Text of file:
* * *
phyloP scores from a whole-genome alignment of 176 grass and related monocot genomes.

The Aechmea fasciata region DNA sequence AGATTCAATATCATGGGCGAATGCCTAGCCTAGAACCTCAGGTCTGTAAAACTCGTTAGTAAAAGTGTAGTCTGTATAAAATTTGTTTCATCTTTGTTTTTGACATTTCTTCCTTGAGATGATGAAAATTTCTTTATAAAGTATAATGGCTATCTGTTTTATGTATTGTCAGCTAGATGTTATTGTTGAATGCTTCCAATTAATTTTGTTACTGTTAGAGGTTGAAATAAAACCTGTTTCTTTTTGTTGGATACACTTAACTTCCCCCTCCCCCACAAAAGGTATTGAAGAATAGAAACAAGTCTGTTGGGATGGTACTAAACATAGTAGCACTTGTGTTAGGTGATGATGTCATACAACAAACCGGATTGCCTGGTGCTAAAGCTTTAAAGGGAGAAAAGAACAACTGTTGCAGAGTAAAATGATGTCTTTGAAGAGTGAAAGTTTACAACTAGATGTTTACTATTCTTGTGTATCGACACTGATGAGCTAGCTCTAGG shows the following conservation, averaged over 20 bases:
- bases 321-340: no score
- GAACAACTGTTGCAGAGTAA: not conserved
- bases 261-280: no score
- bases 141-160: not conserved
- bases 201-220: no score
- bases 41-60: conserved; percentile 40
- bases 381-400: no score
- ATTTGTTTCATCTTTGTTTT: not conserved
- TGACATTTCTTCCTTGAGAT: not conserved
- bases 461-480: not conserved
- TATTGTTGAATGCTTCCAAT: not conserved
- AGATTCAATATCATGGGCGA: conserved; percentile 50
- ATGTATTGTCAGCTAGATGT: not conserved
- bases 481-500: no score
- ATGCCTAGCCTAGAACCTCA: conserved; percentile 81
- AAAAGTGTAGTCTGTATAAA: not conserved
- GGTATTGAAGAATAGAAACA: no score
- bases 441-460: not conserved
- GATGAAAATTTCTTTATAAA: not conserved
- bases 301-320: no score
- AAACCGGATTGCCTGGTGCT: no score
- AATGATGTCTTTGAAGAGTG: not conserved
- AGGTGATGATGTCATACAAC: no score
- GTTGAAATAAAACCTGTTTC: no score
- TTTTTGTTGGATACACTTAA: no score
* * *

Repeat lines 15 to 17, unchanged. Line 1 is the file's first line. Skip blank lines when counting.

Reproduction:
- ATGTATTGTCAGCTAGATGT: not conserved
- bases 481-500: no score
- ATGCCTAGCCTAGAACCTCA: conserved; percentile 81